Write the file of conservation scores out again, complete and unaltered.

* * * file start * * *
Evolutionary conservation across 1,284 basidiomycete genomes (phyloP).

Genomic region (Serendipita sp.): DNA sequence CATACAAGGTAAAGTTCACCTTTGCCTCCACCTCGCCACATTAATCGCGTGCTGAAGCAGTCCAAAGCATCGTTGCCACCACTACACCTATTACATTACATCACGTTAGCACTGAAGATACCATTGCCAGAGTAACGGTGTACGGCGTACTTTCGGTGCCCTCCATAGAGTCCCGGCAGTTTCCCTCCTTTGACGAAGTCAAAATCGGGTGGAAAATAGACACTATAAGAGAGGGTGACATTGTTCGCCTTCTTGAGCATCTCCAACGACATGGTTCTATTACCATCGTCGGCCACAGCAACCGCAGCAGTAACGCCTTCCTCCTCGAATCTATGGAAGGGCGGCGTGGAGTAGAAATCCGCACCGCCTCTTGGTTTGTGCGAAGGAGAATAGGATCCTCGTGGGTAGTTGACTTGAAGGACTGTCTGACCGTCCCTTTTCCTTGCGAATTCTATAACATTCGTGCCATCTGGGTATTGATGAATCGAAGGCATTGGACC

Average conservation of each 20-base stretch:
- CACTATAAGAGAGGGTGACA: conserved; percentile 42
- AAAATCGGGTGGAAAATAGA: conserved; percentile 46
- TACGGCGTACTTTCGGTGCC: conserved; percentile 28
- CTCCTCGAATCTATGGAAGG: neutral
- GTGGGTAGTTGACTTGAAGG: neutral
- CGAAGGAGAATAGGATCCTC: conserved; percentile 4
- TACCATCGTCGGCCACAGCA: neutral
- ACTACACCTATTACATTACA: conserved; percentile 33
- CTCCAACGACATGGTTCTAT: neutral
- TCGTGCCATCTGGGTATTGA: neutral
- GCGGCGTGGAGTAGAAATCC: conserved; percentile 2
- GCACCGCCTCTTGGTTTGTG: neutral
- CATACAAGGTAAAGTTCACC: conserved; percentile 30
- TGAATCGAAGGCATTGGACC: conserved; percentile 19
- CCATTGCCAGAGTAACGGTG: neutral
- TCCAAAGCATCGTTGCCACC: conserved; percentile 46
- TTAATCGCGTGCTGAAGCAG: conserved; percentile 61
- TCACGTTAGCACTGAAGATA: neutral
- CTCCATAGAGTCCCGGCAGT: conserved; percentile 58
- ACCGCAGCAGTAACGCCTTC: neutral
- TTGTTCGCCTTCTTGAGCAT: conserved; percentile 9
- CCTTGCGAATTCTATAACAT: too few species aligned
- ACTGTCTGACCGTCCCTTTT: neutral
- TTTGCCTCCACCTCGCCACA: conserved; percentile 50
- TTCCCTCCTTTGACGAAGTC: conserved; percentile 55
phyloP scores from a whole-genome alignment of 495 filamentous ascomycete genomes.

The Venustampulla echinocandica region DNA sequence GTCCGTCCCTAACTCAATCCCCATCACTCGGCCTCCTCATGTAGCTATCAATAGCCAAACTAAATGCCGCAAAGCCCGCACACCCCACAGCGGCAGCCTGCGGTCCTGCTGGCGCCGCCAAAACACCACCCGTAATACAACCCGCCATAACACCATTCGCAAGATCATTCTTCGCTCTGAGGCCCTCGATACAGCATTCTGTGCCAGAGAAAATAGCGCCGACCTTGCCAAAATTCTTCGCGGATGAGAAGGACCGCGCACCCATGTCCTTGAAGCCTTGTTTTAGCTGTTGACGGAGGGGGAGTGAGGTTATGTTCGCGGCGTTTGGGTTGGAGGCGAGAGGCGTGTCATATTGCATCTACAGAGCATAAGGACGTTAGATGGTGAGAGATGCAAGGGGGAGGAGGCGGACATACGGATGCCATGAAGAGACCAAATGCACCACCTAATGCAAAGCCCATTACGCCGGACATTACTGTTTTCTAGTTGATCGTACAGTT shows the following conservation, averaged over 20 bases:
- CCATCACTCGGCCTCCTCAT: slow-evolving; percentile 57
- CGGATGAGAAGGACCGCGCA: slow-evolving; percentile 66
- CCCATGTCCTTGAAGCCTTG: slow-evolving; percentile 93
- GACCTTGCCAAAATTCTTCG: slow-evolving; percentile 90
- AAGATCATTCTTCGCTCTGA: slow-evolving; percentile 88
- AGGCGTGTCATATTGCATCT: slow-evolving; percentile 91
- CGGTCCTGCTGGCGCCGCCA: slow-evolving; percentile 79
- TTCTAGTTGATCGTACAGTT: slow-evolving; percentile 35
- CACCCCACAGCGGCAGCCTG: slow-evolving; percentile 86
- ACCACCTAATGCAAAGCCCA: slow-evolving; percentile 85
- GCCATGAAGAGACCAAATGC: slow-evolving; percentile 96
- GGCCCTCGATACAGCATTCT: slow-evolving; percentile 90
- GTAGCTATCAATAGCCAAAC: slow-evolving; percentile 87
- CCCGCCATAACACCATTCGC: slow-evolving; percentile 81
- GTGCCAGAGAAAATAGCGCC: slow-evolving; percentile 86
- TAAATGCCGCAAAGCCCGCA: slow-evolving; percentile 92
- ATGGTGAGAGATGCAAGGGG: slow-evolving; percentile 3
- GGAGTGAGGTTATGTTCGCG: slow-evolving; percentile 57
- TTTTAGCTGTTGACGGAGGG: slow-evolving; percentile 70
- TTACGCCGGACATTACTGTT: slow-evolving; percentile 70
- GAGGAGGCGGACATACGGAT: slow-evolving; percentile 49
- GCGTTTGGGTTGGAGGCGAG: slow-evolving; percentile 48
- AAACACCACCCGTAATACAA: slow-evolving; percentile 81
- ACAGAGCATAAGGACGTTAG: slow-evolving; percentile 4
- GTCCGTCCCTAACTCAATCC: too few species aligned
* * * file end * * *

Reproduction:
Evolutionary conservation across 1,284 basidiomycete genomes (phyloP).

Genomic region (Serendipita sp.): DNA sequence CATACAAGGTAAAGTTCACCTTTGCCTCCACCTCGCCACATTAATCGCGTGCTGAAGCAGTCCAAAGCATCGTTGCCACCACTACACCTATTACATTACATCACGTTAGCACTGAAGATACCATTGCCAGAGTAACGGTGTACGGCGTACTTTCGGTGCCCTCCATAGAGTCCCGGCAGTTTCCCTCCTTTGACGAAGTCAAAATCGGGTGGAAAATAGACACTATAAGAGAGGGTGACATTGTTCGCCTTCTTGAGCATCTCCAACGACATGGTTCTATTACCATCGTCGGCCACAGCAACCGCAGCAGTAACGCCTTCCTCCTCGAATCTATGGAAGGGCGGCGTGGAGTAGAAATCCGCACCGCCTCTTGGTTTGTGCGAAGGAGAATAGGATCCTCGTGGGTAGTTGACTTGAAGGACTGTCTGACCGTCCCTTTTCCTTGCGAATTCTATAACATTCGTGCCATCTGGGTATTGATGAATCGAAGGCATTGGACC

Average conservation of each 20-base stretch:
- CACTATAAGAGAGGGTGACA: conserved; percentile 42
- AAAATCGGGTGGAAAATAGA: conserved; percentile 46
- TACGGCGTACTTTCGGTGCC: conserved; percentile 28
- CTCCTCGAATCTATGGAAGG: neutral
- GTGGGTAGTTGACTTGAAGG: neutral
- CGAAGGAGAATAGGATCCTC: conserved; percentile 4
- TACCATCGTCGGCCACAGCA: neutral
- ACTACACCTATTACATTACA: conserved; percentile 33
- CTCCAACGACATGGTTCTAT: neutral
- TCGTGCCATCTGGGTATTGA: neutral
- GCGGCGTGGAGTAGAAATCC: conserved; percentile 2
- GCACCGCCTCTTGGTTTGTG: neutral
- CATACAAGGTAAAGTTCACC: conserved; percentile 30
- TGAATCGAAGGCATTGGACC: conserved; percentile 19
- CCATTGCCAGAGTAACGGTG: neutral
- TCCAAAGCATCGTTGCCACC: conserved; percentile 46
- TTAATCGCGTGCTGAAGCAG: conserved; percentile 61
- TCACGTTAGCACTGAAGATA: neutral
- CTCCATAGAGTCCCGGCAGT: conserved; percentile 58
- ACCGCAGCAGTAACGCCTTC: neutral
- TTGTTCGCCTTCTTGAGCAT: conserved; percentile 9
- CCTTGCGAATTCTATAACAT: too few species aligned
- ACTGTCTGACCGTCCCTTTT: neutral
- TTTGCCTCCACCTCGCCACA: conserved; percentile 50
- TTCCCTCCTTTGACGAAGTC: conserved; percentile 55
phyloP scores from a whole-genome alignment of 495 filamentous ascomycete genomes.

The Venustampulla echinocandica region DNA sequence GTCCGTCCCTAACTCAATCCCCATCACTCGGCCTCCTCATGTAGCTATCAATAGCCAAACTAAATGCCGCAAAGCCCGCACACCCCACAGCGGCAGCCTGCGGTCCTGCTGGCGCCGCCAAAACACCACCCGTAATACAACCCGCCATAACACCATTCGCAAGATCATTCTTCGCTCTGAGGCCCTCGATACAGCATTCTGTGCCAGAGAAAATAGCGCCGACCTTGCCAAAATTCTTCGCGGATGAGAAGGACCGCGCACCCATGTCCTTGAAGCCTTGTTTTAGCTGTTGACGGAGGGGGAGTGAGGTTATGTTCGCGGCGTTTGGGTTGGAGGCGAGAGGCGTGTCATATTGCATCTACAGAGCATAAGGACGTTAGATGGTGAGAGATGCAAGGGGGAGGAGGCGGACATACGGATGCCATGAAGAGACCAAATGCACCACCTAATGCAAAGCCCATTACGCCGGACATTACTGTTTTCTAGTTGATCGTACAGTT shows the following conservation, averaged over 20 bases:
- CCATCACTCGGCCTCCTCAT: slow-evolving; percentile 57
- CGGATGAGAAGGACCGCGCA: slow-evolving; percentile 66
- CCCATGTCCTTGAAGCCTTG: slow-evolving; percentile 93
- GACCTTGCCAAAATTCTTCG: slow-evolving; percentile 90
- AAGATCATTCTTCGCTCTGA: slow-evolving; percentile 88
- AGGCGTGTCATATTGCATCT: slow-evolving; percentile 91
- CGGTCCTGCTGGCGCCGCCA: slow-evolving; percentile 79
- TTCTAGTTGATCGTACAGTT: slow-evolving; percentile 35
- CACCCCACAGCGGCAGCCTG: slow-evolving; percentile 86
- ACCACCTAATGCAAAGCCCA: slow-evolving; percentile 85
- GCCATGAAGAGACCAAATGC: slow-evolving; percentile 96
- GGCCCTCGATACAGCATTCT: slow-evolving; percentile 90
- GTAGCTATCAATAGCCAAAC: slow-evolving; percentile 87
- CCCGCCATAACACCATTCGC: slow-evolving; percentile 81
- GTGCCAGAGAAAATAGCGCC: slow-evolving; percentile 86
- TAAATGCCGCAAAGCCCGCA: slow-evolving; percentile 92
- ATGGTGAGAGATGCAAGGGG: slow-evolving; percentile 3
- GGAGTGAGGTTATGTTCGCG: slow-evolving; percentile 57
- TTTTAGCTGTTGACGGAGGG: slow-evolving; percentile 70
- TTACGCCGGACATTACTGTT: slow-evolving; percentile 70
- GAGGAGGCGGACATACGGAT: slow-evolving; percentile 49
- GCGTTTGGGTTGGAGGCGAG: slow-evolving; percentile 48
- AAACACCACCCGTAATACAA: slow-evolving; percentile 81
- ACAGAGCATAAGGACGTTAG: slow-evolving; percentile 4
- GTCCGTCCCTAACTCAATCC: too few species aligned